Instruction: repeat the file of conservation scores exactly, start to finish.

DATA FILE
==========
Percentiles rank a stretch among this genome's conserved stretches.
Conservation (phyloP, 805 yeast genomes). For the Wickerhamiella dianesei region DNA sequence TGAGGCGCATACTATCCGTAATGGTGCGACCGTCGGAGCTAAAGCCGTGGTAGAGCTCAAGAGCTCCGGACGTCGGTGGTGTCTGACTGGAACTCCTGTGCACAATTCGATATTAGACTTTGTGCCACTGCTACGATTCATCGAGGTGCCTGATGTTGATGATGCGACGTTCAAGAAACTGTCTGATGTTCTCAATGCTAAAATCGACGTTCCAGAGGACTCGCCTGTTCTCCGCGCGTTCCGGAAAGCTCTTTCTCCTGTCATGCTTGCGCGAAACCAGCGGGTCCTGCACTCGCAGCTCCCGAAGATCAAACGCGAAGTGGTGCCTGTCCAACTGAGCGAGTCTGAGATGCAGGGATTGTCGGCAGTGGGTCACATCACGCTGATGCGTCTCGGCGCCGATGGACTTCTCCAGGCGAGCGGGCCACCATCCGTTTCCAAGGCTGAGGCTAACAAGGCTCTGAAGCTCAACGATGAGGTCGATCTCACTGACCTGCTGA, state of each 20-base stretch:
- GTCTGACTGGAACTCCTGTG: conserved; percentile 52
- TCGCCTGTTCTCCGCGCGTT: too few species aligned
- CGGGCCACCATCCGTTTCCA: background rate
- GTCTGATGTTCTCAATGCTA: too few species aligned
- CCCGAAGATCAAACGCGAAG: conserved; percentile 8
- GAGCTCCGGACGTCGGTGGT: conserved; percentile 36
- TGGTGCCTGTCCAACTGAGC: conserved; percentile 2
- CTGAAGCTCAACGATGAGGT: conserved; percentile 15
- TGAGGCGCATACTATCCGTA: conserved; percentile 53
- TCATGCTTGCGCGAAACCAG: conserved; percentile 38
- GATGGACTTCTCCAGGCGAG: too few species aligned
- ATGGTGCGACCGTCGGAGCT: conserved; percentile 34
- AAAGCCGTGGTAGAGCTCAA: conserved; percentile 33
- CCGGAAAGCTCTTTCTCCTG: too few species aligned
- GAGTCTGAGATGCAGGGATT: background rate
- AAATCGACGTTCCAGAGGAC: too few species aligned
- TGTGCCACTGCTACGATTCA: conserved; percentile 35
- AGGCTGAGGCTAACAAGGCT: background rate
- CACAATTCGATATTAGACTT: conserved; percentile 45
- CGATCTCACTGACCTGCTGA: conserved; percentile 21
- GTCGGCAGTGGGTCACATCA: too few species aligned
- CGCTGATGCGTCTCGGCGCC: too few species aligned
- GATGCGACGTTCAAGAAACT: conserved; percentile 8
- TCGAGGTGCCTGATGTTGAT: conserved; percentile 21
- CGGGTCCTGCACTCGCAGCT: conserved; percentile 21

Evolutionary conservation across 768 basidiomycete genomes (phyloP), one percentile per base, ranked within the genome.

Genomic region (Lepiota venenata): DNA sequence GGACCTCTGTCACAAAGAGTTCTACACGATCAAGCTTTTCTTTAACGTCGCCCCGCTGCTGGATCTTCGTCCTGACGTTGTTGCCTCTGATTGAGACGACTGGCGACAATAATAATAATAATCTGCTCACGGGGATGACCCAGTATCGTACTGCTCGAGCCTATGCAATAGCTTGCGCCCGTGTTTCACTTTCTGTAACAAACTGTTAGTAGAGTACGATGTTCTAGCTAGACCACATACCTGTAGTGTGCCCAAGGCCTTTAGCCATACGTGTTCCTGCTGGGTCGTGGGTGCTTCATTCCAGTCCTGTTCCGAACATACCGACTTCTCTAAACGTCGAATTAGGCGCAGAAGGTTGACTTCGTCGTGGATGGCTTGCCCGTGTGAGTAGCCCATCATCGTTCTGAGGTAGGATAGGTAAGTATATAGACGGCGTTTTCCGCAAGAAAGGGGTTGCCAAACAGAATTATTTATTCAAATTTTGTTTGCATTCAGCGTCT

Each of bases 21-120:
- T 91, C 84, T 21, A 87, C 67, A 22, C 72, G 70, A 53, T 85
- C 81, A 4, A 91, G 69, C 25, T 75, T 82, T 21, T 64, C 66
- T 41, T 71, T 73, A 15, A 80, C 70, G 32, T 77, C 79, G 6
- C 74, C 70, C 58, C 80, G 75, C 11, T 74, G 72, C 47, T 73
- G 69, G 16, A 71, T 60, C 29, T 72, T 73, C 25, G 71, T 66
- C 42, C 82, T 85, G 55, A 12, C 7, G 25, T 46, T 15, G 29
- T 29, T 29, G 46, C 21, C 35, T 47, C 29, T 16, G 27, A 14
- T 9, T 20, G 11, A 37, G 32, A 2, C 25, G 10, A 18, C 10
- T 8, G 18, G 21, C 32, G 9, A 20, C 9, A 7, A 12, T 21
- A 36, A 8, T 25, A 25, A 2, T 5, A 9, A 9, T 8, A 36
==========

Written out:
Percentiles rank a stretch among this genome's conserved stretches.
Conservation (phyloP, 805 yeast genomes). For the Wickerhamiella dianesei region DNA sequence TGAGGCGCATACTATCCGTAATGGTGCGACCGTCGGAGCTAAAGCCGTGGTAGAGCTCAAGAGCTCCGGACGTCGGTGGTGTCTGACTGGAACTCCTGTGCACAATTCGATATTAGACTTTGTGCCACTGCTACGATTCATCGAGGTGCCTGATGTTGATGATGCGACGTTCAAGAAACTGTCTGATGTTCTCAATGCTAAAATCGACGTTCCAGAGGACTCGCCTGTTCTCCGCGCGTTCCGGAAAGCTCTTTCTCCTGTCATGCTTGCGCGAAACCAGCGGGTCCTGCACTCGCAGCTCCCGAAGATCAAACGCGAAGTGGTGCCTGTCCAACTGAGCGAGTCTGAGATGCAGGGATTGTCGGCAGTGGGTCACATCACGCTGATGCGTCTCGGCGCCGATGGACTTCTCCAGGCGAGCGGGCCACCATCCGTTTCCAAGGCTGAGGCTAACAAGGCTCTGAAGCTCAACGATGAGGTCGATCTCACTGACCTGCTGA, state of each 20-base stretch:
- GTCTGACTGGAACTCCTGTG: conserved; percentile 52
- TCGCCTGTTCTCCGCGCGTT: too few species aligned
- CGGGCCACCATCCGTTTCCA: background rate
- GTCTGATGTTCTCAATGCTA: too few species aligned
- CCCGAAGATCAAACGCGAAG: conserved; percentile 8
- GAGCTCCGGACGTCGGTGGT: conserved; percentile 36
- TGGTGCCTGTCCAACTGAGC: conserved; percentile 2
- CTGAAGCTCAACGATGAGGT: conserved; percentile 15
- TGAGGCGCATACTATCCGTA: conserved; percentile 53
- TCATGCTTGCGCGAAACCAG: conserved; percentile 38
- GATGGACTTCTCCAGGCGAG: too few species aligned
- ATGGTGCGACCGTCGGAGCT: conserved; percentile 34
- AAAGCCGTGGTAGAGCTCAA: conserved; percentile 33
- CCGGAAAGCTCTTTCTCCTG: too few species aligned
- GAGTCTGAGATGCAGGGATT: background rate
- AAATCGACGTTCCAGAGGAC: too few species aligned
- TGTGCCACTGCTACGATTCA: conserved; percentile 35
- AGGCTGAGGCTAACAAGGCT: background rate
- CACAATTCGATATTAGACTT: conserved; percentile 45
- CGATCTCACTGACCTGCTGA: conserved; percentile 21
- GTCGGCAGTGGGTCACATCA: too few species aligned
- CGCTGATGCGTCTCGGCGCC: too few species aligned
- GATGCGACGTTCAAGAAACT: conserved; percentile 8
- TCGAGGTGCCTGATGTTGAT: conserved; percentile 21
- CGGGTCCTGCACTCGCAGCT: conserved; percentile 21

Evolutionary conservation across 768 basidiomycete genomes (phyloP), one percentile per base, ranked within the genome.

Genomic region (Lepiota venenata): DNA sequence GGACCTCTGTCACAAAGAGTTCTACACGATCAAGCTTTTCTTTAACGTCGCCCCGCTGCTGGATCTTCGTCCTGACGTTGTTGCCTCTGATTGAGACGACTGGCGACAATAATAATAATAATCTGCTCACGGGGATGACCCAGTATCGTACTGCTCGAGCCTATGCAATAGCTTGCGCCCGTGTTTCACTTTCTGTAACAAACTGTTAGTAGAGTACGATGTTCTAGCTAGACCACATACCTGTAGTGTGCCCAAGGCCTTTAGCCATACGTGTTCCTGCTGGGTCGTGGGTGCTTCATTCCAGTCCTGTTCCGAACATACCGACTTCTCTAAACGTCGAATTAGGCGCAGAAGGTTGACTTCGTCGTGGATGGCTTGCCCGTGTGAGTAGCCCATCATCGTTCTGAGGTAGGATAGGTAAGTATATAGACGGCGTTTTCCGCAAGAAAGGGGTTGCCAAACAGAATTATTTATTCAAATTTTGTTTGCATTCAGCGTCT

Each of bases 21-120:
- T 91, C 84, T 21, A 87, C 67, A 22, C 72, G 70, A 53, T 85
- C 81, A 4, A 91, G 69, C 25, T 75, T 82, T 21, T 64, C 66
- T 41, T 71, T 73, A 15, A 80, C 70, G 32, T 77, C 79, G 6
- C 74, C 70, C 58, C 80, G 75, C 11, T 74, G 72, C 47, T 73
- G 69, G 16, A 71, T 60, C 29, T 72, T 73, C 25, G 71, T 66
- C 42, C 82, T 85, G 55, A 12, C 7, G 25, T 46, T 15, G 29
- T 29, T 29, G 46, C 21, C 35, T 47, C 29, T 16, G 27, A 14
- T 9, T 20, G 11, A 37, G 32, A 2, C 25, G 10, A 18, C 10
- T 8, G 18, G 21, C 32, G 9, A 20, C 9, A 7, A 12, T 21
- A 36, A 8, T 25, A 25, A 2, T 5, A 9, A 9, T 8, A 36